We report on the use of an adaptive holographic interferometer, based on a liquid crystal light valve, to achieve phase shift measurements in an optical fiber. Owing to the physical mechanisms involved, the interferometer adapts itself to slow phase variations. As a consequence, it is possible to use a multimode fiber for sensing, which improves the sensitivity. Moreover, a distributed architecture relying on phase-OTDR principle is presented and a localization experiment is performed.
Adaptive holographic interferometry allows measuring small optical phase modulations even in noisy environ- ments and with strongly distorted optical wavefronts. We report examples of adaptive holographic systems based on liquid crystals, such as optically addressed liquid crystal spatial light modulator and digital holography with an LCOS spatial light modulator.
Self-adaptive interferometry allows measuring small optical phase modulations even in noisy environments and with strongly distorted optical wavefronts. We report two examples of self-adaptive interferometers based on liquid crystals, one obtained by using an optically addressed spatial light modulator, the second one realized by adopting adopting digital holography a CCD-LCOS scheme.
A liquid crystal medium is used to perform nonlinear dynamic holography and is coupled with multimode optical fibers for optical sensing applications. Thanks to the adaptive character of the nonlinear holography, and to the sensitivity of the multimode fibers, we demonstrate that the system is able to perform efficient acoustic wave detection even with noisy signals. The detection limit is estimated and multimode versus monomode optical fiber are compared. Finally, a wavelength multiplexing protocol is implemented for the spatial localization of the acoustic disturbances.
Many sensing applications would benefit of multiplexing a maximum number of Distributed FeedBack Fiber Lasers (DFB FLs) on the same optical fiber. However, in such configurations, some physical mechanisms may impact DFB FLs stable operation, limiting, for instance, the number of DFB FLs spliced on the same fiber and the distance between them. The aim of this experimental study is to investigate the impact of optical feedback on DFB FLs stability. The results of our study are used to propose possible associated architectures.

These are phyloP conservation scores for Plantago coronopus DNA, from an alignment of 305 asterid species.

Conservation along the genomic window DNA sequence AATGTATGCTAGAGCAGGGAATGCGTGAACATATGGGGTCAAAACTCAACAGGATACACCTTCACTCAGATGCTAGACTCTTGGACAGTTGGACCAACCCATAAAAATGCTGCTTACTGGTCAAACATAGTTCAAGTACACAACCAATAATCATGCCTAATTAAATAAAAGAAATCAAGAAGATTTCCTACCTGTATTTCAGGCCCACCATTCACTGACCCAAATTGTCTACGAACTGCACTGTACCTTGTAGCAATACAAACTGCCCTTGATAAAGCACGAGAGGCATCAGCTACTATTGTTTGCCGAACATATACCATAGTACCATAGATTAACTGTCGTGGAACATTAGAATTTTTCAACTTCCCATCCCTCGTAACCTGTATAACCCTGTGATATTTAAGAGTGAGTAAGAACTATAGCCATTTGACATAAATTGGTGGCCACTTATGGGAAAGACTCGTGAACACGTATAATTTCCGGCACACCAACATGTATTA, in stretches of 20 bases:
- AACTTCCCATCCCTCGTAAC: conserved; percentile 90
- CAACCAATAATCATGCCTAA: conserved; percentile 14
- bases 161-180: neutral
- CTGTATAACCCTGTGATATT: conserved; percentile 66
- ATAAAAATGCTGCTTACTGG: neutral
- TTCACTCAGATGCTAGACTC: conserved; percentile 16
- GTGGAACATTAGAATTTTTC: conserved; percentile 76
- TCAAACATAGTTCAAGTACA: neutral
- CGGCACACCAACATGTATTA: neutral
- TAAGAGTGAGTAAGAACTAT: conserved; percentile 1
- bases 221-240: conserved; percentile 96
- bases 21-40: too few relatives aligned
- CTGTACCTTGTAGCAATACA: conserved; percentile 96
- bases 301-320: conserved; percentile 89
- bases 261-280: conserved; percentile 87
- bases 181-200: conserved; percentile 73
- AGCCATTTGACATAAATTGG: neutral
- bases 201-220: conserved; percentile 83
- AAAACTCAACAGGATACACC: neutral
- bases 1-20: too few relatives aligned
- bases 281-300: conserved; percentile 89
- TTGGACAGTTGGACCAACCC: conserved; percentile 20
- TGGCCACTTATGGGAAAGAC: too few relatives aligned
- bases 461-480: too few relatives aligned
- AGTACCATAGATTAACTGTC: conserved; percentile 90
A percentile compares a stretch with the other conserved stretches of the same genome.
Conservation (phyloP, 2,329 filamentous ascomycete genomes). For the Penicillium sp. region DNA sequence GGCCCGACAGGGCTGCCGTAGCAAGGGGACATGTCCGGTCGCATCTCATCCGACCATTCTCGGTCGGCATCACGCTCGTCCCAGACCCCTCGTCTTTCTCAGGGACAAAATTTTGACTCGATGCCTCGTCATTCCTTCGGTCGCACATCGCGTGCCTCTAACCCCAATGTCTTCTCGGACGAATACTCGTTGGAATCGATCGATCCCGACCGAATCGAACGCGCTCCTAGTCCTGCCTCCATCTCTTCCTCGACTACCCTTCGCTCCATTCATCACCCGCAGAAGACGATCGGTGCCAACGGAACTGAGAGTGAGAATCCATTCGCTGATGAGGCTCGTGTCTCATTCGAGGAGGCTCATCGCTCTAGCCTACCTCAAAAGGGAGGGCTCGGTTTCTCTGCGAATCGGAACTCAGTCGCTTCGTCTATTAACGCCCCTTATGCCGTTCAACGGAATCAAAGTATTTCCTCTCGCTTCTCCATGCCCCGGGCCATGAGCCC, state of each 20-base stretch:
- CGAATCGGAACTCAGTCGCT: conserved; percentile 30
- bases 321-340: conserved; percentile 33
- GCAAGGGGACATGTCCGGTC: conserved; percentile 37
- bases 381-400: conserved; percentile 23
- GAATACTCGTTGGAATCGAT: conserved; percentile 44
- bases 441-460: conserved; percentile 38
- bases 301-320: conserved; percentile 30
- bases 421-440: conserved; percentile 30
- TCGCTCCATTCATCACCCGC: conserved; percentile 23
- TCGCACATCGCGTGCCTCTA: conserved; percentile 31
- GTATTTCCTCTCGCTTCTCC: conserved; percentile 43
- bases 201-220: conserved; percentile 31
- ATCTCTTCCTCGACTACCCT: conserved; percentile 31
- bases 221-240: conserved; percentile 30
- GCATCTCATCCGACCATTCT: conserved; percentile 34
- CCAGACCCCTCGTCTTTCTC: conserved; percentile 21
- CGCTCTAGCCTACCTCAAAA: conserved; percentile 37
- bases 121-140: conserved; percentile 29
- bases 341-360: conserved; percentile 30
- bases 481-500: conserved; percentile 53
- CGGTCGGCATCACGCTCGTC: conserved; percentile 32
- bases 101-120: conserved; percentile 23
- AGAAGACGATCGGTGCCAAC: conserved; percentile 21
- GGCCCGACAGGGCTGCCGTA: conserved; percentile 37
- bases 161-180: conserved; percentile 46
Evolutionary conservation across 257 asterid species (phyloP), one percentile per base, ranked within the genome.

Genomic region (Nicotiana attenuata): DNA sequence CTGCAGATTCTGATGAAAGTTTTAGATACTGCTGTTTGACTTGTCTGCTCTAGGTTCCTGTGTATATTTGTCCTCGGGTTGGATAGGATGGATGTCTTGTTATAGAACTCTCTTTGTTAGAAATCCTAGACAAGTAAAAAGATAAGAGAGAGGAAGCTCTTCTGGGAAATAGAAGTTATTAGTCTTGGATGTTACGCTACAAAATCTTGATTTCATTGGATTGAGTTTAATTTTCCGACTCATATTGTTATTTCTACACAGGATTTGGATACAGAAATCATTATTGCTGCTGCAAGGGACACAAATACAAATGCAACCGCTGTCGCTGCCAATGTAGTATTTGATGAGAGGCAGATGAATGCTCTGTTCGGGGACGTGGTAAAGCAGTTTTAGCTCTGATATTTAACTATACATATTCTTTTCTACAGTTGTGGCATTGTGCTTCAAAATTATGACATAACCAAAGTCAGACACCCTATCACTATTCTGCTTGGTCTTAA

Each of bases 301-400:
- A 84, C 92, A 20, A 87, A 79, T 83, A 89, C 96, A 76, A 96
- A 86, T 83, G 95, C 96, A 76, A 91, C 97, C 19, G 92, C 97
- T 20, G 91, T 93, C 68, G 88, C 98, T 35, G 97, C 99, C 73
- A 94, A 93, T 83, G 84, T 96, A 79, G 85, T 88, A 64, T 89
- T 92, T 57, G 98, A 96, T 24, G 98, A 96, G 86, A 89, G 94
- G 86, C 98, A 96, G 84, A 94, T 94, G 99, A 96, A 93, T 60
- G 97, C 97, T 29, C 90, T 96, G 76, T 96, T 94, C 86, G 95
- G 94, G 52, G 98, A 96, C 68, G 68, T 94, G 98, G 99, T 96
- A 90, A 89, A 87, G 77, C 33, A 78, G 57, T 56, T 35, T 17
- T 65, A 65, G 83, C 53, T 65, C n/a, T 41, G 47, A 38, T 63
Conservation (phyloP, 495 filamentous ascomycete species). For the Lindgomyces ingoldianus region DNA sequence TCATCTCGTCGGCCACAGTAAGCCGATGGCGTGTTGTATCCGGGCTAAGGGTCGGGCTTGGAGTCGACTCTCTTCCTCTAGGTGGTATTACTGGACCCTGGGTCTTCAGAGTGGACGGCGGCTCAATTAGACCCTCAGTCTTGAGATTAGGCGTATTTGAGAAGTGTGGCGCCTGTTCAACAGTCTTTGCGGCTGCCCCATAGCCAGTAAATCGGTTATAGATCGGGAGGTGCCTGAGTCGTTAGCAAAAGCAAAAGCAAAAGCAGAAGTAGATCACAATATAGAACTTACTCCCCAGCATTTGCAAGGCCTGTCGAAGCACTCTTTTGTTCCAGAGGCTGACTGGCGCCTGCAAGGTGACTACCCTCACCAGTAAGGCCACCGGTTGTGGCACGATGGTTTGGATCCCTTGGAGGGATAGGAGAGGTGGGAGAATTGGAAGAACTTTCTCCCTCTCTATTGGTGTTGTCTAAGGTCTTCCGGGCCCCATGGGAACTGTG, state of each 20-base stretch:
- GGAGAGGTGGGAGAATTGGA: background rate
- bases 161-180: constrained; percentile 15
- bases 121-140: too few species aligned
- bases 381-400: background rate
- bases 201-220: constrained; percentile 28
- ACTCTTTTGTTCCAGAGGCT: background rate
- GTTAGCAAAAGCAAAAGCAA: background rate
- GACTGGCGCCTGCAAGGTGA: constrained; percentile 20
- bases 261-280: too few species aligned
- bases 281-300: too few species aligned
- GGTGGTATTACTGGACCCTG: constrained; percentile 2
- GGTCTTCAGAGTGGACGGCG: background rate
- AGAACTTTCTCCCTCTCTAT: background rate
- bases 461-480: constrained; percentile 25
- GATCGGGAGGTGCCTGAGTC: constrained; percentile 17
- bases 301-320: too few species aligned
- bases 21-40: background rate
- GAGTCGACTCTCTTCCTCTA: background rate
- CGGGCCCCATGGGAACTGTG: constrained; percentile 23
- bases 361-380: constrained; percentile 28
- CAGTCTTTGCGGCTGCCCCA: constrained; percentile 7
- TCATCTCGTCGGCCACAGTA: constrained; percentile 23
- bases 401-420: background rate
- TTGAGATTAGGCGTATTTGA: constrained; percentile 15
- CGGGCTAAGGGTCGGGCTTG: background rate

Adaptive interferometers based on dynamic holography within a nonlinear medium allow to precisely measuring phase modulations in noisy environments. Thanks to its adaptive behavior, the hologram follows slow external perturbations cancelling the low frequency phase mismatches between the two arms of the interferometer, while it appears static at high frequencies, hence, converting phase into intensity modulation. As a holographic medium, we use a liquid crystal light valve combining a photoconductor with a liquid crystal layer. The effective refractive index and, thus, the phase shift, depend both on the incident optical intensity and the bias voltage. By characterizing the response of the light valve, we show that low frequency noise can be filtered out within a voltage-controlled frequency bandwidth. This feature can be useful for applications where the signal of interest is limited by external noise such as temperature fluctuations and/or vibrations.